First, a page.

“With so many people working from home, large companies are discovering that they don’t need so much office space,” says Anil Primlani, CEO of real estate consultancy Prime Associates.

Some of India’s top professional services firms and IT companies are considering surrendering a part of their rented office space as they look to implement work from home for employees even after the lockdown ends.

It is estimated that 15-20% of executives will continue to work from home. Apart from keeping employees safe, the move will also substantially reduce rental costs. Almost five lakh square feet of office space has reportedly been vacated in the past two months. Another five lakh square feet may be vacated by June end.

Some companies are cutting down more. Mid-sized NBFC Clix Capital which has nearly 600 employees — is planning to vacate half of its office space. “At least 50% of our staff will permanently work from home. It will help us give up about 40,000 sq ft of space,” says Pramod Bhasin, Founder, Clix Capital.

Though demand for office space will come down, it is not expected to crash. The need to de-densify office spaces to maintain social distancing would compensate for any possible dip in demand, according to Ramesh Nair, CEO and Country Head, JLL India. Companies are expected to modify their offices to suit new norms and guidelines.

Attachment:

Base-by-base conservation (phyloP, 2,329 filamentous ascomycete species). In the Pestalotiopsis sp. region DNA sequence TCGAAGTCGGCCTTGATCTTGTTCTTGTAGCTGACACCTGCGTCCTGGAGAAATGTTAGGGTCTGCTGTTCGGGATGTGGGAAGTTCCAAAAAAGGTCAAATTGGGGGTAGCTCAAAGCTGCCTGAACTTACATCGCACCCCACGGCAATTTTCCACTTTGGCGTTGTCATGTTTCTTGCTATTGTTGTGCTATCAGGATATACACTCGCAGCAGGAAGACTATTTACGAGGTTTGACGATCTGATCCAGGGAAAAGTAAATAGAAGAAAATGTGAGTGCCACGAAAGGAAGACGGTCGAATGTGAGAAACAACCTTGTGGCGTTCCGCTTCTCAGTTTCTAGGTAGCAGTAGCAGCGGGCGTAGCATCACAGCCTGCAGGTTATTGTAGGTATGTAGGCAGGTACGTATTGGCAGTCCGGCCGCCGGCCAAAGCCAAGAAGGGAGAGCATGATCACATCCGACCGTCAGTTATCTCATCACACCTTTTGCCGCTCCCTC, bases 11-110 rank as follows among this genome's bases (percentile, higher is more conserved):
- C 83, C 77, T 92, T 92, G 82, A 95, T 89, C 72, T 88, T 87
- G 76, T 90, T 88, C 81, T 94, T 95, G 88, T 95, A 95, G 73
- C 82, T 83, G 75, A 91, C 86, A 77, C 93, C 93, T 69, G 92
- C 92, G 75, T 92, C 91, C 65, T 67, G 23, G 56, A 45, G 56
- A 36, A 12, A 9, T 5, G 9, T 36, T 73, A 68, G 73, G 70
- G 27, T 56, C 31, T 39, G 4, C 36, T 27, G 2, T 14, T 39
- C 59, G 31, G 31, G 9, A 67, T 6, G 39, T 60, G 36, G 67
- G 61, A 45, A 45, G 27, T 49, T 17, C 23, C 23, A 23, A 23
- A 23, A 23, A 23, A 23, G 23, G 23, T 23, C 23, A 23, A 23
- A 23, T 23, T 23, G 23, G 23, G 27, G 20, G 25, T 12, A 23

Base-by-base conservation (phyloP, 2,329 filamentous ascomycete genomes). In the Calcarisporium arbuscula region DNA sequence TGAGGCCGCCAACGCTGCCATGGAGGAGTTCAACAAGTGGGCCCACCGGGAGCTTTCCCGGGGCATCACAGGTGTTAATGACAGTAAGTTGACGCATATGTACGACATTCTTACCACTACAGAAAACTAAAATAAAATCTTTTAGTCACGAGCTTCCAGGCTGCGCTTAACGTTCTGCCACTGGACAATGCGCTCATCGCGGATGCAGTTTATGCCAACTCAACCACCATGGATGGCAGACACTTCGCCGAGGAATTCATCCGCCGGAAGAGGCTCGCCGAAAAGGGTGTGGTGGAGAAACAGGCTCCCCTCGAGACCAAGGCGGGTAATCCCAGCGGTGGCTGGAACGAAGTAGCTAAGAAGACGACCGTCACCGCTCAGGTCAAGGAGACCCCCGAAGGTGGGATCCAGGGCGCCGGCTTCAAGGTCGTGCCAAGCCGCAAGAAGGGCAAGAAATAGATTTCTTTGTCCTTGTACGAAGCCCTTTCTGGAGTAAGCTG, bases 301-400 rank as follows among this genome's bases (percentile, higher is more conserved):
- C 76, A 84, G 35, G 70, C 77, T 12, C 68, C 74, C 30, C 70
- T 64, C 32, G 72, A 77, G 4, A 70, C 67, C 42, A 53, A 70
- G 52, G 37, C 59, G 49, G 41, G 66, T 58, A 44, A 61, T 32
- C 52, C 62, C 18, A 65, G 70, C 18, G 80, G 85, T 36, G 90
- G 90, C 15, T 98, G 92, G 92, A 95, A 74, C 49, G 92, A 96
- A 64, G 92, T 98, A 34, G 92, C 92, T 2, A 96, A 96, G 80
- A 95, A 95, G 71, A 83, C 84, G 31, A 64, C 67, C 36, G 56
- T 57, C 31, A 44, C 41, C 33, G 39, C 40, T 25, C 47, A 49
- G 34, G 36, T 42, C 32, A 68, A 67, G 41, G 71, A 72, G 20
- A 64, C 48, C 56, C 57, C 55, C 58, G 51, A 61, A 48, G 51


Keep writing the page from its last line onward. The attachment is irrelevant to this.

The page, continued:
Many employers will need to scale up the usable area for each employee. “We expect a surge in demand for redesigning office spaces to maintain and incorporate statutory guidelines or international standards and practices. Companies will make changes in their offices depending on their work-from-home policies,” says Tushar Mittal, Founder and Managing Director of SKV.

As more executives are required to work from home, there could also be an uptick in demand for bigger, more flexible houses. Real estate consultant Anarock says people will need functional and flexible homes with an ability to convert rooms into workspaces. “The product offerings may be redesigned by builders,” says a report by Anarock.

At the same time, the job losses and salary cuts are making people shift to smaller accommodations that fit into their pruned household budgets. “After the salary cuts, many people living in 3-BHK apartments now want to switch to 2-BHK flats or move to more affordable locations,” says Primlani.